Carnival: breaking down social barriers

Bright colours and Andalusian wit abound in the flamboyant theatre shows.
Bright colours and Andalusian wit abound in the flamboyant theatre shows. / SUR
  • Franco frowned upon events that blatantly mingled religion with the purely secular, and carnivals were banned altogether

The prominent travel writer, Richard Ford, once questioned how the people of Andalusia managed to 'keep themselves', as every day seemed to be a holiday.

His first impressions of nineteenth century Andalucía epitomise the thoughts of many people who visit it today. It would appear that at whatever time of the year one visits the region, one is certain to encounter a festival or celebration of some kind.

Carnival is the first major festival of the year and its timing is closely tied to religious festivals, as are most fiestas in Spain. Traditionally celebrated in the week before Ash Wednesday, which marks the beginning of Lent, carnival was an opportunity to let off steam before the prohibitions of Easter.

The most popular is the carnival in Cadiz, a lavish extravaganza renowned for its outrageous costumes, colorful, and sometimes provocative, parades, and humorous tableaux. Its origins date back to the sixteenth century when Cadiz was one of Spain's major trading ports. Historians claim that the carnival in Cadiz was inspired by the grand carnival of Venice.

However, carnival is not just confined to Cadiz, because just about every city and town will celebrate with grand parades, theatre shows and plenty of Andalusian wit.

The city of Seville dedicates February to carnival and their celebrations carry all of the glamour and splendor expected from such a vibrant city.

Malaga's carnival is thought to have evolved from a sixteenth century custom; the clergy of the cathedral would dress the wittiest boy of the choir in the attire of a bishop. He would then perform a parody of religious ceremonies in front of hundreds of locals disguised with Venetian style masks.

This event was shortlived due to the uproar it caused and it was not until the eighteenth century when this popular festivity was recovered for the working classes.

Carnival has been essential in breaking down social barriers and providing escape from repression. People could let loose and dress up in any way they wished, and they used their songs as a unique opportunity to lampoon the ruling classes.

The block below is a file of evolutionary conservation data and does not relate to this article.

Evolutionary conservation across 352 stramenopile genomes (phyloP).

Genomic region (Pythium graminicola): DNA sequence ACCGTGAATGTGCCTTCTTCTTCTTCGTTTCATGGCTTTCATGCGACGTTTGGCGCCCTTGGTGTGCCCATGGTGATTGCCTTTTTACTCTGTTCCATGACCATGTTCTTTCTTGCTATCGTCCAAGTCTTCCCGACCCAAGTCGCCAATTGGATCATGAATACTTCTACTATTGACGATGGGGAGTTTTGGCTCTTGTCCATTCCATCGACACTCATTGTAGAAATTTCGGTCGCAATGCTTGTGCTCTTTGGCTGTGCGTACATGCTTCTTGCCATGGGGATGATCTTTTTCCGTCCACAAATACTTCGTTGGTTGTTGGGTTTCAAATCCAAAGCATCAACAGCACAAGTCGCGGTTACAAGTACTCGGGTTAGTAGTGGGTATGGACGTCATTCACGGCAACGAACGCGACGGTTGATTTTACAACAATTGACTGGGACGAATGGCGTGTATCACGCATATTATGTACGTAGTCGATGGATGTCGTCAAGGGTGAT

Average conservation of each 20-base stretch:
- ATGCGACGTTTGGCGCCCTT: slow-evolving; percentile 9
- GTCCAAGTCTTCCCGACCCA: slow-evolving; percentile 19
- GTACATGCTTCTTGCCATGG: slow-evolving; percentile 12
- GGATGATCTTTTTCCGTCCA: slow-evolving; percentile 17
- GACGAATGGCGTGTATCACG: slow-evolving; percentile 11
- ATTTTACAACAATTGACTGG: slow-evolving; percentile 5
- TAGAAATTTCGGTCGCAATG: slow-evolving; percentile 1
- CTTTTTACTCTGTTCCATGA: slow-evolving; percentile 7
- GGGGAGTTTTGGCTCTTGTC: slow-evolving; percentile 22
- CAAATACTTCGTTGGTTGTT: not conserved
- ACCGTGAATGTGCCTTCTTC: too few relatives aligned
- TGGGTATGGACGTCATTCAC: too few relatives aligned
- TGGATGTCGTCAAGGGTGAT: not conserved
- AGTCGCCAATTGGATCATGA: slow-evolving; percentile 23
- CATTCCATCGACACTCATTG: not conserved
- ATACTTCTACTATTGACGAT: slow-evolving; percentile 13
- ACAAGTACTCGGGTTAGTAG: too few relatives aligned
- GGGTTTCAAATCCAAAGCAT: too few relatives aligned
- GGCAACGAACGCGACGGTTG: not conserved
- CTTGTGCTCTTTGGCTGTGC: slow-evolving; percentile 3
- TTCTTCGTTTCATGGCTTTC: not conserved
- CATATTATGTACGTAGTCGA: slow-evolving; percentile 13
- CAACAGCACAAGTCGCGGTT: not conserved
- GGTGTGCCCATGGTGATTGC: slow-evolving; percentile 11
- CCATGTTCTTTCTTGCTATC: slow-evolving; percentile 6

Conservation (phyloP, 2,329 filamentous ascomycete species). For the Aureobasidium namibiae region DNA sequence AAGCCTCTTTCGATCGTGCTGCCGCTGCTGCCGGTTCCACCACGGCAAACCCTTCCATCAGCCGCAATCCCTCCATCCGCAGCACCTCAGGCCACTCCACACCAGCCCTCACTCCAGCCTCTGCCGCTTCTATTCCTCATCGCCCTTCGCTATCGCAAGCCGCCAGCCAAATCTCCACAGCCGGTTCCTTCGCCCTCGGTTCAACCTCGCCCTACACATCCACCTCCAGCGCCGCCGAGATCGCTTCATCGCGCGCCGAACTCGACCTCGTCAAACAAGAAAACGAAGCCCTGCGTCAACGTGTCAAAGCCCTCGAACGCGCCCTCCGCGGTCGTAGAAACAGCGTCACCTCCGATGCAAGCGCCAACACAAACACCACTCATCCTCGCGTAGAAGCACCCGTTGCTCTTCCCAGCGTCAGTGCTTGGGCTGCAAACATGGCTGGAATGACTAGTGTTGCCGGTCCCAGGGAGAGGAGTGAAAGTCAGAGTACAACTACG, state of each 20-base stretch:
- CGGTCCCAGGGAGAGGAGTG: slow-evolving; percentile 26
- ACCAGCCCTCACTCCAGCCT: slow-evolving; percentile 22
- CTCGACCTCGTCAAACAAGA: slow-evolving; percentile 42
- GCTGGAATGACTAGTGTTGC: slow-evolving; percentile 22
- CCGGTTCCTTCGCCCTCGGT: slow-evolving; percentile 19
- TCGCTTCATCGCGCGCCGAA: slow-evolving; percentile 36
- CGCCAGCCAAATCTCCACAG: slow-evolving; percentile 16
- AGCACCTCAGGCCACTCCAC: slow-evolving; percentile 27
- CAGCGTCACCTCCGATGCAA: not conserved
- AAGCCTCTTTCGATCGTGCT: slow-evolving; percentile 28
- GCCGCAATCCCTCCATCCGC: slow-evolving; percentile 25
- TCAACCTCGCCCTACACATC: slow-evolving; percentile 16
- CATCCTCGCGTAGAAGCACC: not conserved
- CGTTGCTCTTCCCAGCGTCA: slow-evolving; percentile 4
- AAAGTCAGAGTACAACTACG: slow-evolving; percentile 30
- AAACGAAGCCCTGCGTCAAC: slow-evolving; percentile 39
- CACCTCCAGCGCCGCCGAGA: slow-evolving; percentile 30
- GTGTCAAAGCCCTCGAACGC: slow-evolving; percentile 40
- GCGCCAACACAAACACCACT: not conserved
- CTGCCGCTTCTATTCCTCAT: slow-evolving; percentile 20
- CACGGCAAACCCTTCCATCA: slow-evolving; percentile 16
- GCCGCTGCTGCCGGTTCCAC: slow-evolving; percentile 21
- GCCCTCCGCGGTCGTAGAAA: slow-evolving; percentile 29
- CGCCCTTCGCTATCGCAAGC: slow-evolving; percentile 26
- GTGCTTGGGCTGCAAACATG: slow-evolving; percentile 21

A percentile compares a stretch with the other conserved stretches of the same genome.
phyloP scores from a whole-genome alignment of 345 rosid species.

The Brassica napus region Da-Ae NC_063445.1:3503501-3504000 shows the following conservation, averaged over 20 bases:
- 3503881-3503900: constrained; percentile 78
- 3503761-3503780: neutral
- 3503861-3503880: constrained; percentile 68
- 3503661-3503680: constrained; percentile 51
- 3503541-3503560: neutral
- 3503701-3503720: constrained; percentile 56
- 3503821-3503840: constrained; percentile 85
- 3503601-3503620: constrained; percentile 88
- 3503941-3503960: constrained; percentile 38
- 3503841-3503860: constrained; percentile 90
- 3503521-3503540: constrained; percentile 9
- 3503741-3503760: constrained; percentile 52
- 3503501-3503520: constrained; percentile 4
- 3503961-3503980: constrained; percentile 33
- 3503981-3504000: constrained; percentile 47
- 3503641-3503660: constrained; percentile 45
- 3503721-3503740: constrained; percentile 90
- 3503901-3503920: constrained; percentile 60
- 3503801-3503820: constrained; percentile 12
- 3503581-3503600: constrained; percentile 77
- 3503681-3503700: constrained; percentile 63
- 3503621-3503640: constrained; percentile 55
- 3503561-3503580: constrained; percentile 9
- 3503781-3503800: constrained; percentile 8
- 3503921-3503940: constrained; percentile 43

This tradition of criticising and poking fun at the government, the church, or anyone currently in the news even continued throughout the Franco era.

However, Franco frowned upon events that he considered blatantly mingled religion with the purely secular, and carnivals were banned altogether. Most Spanish towns and cities followed the ruling, but the 'Gaditanos', being famously independently minded, continued clandestinely.

In 1948, Franco allowed groups to sing in the streets, albeit under strict control, but he prohibited the use of the word carnival.

In 1950, Cadiz launched the 'Fiestas Típicas Gaditanas', which was a watered-down carnival celebrated in the summer. The street musicians could not be as blatant with their ridiculing songs, although their lyrics had hidden meanings in order to escape the censors.

The carnival, which was not restored to its full anarchic glory until 1978, is a fiesta of the people and an opportunity to let go of all inhibitions. Participating in the carnival celebrations, as with the feria, can make one feel the dramatic break with social order.

The parades are gaudy and ostentatious, with huge models of anything from Disney characters to phallic symbols, and basically, anything goes.

Electing the carnival queen is usually a huge event, although maybe not as popular as the drag queen competition. The drag queens are traditionally outrageous in appearance and their parades are spectacular. Some arrive on elaborately garlanded floats, others in outfits so extravagant one wonders how they manage to manoeuvre them.

In Malaga the famous ´boquerón' receives a ceremonial burial.

In Malaga the famous ´boquerón' receives a ceremonial burial. / E. NIETO

People arrive from all over Spain and beyond to enjoy the noisy, colorful, festive atmosphere as well as the strange customs. One such custom is the 'Entierro de la Sardina', the burial of the sardine, usually celebrated at the end of carnival. The burial consists of a parade that parodies a funeral procession and culminates with the burning of a large inflatable sardine. The burning of the effigy represents a purging of the vices and a restoration of order.

One of the top attractions is the groups of amateur musicians famed for their elaborate costumes, witty lyrics and catchy tunes. There are also the more serious groups who are in search of prizes and recognition in the official competitions. The most derisive are the 'chirigotas' who will scathingly attack anyone from royalty to television personalities. 'Murgas', meanwhile, are groups of singers whose songs are based on the current social and political events. They are most often accompanied by nothing more than a kazoo.

The 'coros' alternate between serious and light-hearted and appear in theatres or in the streets and 'comparsas' are the more serious singers, known for the solemn content of their songs. Finally, the 'cuartetos' are all about pure, unadulterated humour.

The groups' performances are often legendary, although most foreigners fail to appreciate the fast wit of the Andalusian.

Keeping up to date with the Spanish news is one way of understanding the topical jokes, but if not, one can always just enjoy the razzmatazz of it all.

'Like a pig in a puddle' is an Andalusian saying meaning to feel really well where one is, and this sums up the attitude of carnival.